I Left my Soul in Seoul

If Tokyo were my second home, then Seoul would undeniably be my third. I will need more than my ten digits to really count the number of times I’ve visited this city, not that I can be absolutely sure anymore. And still, every single time I revisit, there are new sights to see, new things to experience.

A good friend’s travel philosophy came to mind as I drafted this – she never repeats her visits. She has visited Tokyo and Seoul once respectively, so they are no longer on her travel radar. I can never understand the rationale behind it, and likewise, she doesn’t understand how I can keep revisiting my favourite cities and never get sick of them. Different strokes for different folks, I guess. 😀

HONGDAE 홍대

Like how I travel in Tokyo, I tend to plan how I explore Seoul according to zones since this city is really huge as well! Hongdae is invariably always a must-visit for the food, the shopping and the general vibe of the area.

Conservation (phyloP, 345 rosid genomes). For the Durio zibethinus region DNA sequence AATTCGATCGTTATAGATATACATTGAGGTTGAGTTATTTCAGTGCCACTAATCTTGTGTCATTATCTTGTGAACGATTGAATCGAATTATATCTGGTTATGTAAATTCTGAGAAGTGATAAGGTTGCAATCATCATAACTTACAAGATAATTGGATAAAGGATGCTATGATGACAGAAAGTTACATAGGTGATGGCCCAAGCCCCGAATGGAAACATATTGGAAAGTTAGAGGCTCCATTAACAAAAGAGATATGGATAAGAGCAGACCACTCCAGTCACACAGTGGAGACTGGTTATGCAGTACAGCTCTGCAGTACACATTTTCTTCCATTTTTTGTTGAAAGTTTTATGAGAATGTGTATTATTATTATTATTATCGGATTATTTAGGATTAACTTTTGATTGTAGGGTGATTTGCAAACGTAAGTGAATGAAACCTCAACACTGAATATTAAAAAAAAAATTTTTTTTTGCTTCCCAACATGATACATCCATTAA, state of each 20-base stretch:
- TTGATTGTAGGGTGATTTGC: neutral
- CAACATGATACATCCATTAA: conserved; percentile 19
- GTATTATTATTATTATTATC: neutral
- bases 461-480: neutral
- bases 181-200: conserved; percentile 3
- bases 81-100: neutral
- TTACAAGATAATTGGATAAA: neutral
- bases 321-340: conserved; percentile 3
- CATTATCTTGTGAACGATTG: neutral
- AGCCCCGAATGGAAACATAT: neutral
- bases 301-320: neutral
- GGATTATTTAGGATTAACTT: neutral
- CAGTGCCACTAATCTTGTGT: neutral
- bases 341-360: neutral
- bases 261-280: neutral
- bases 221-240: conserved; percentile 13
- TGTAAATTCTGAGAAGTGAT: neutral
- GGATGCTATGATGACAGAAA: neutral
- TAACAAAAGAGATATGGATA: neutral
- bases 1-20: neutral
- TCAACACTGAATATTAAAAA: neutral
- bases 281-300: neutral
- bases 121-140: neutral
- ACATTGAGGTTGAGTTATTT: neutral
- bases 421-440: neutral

I led my friends into a different street from which I usually walked to get to my favourite tteokbokki 떡볶이 place and ended up discovering a new place. For the potterheads out there like myself, Platform 9 3/4 must sound familiar. YES! A new theme cafe named King’s Cross Platform 9 3/4 just began business when we visited in Nov 2018. Most of the cafe wasn’t even operational yet, save for Levels 1 and 2, if I’m not wrong. And it was crowded! We browsed around and left shortly after.

The daytime shot I had was taken a few days later when I returned with the mister to show him the cafe. Can’t wait for the cafe to be completely operational to return!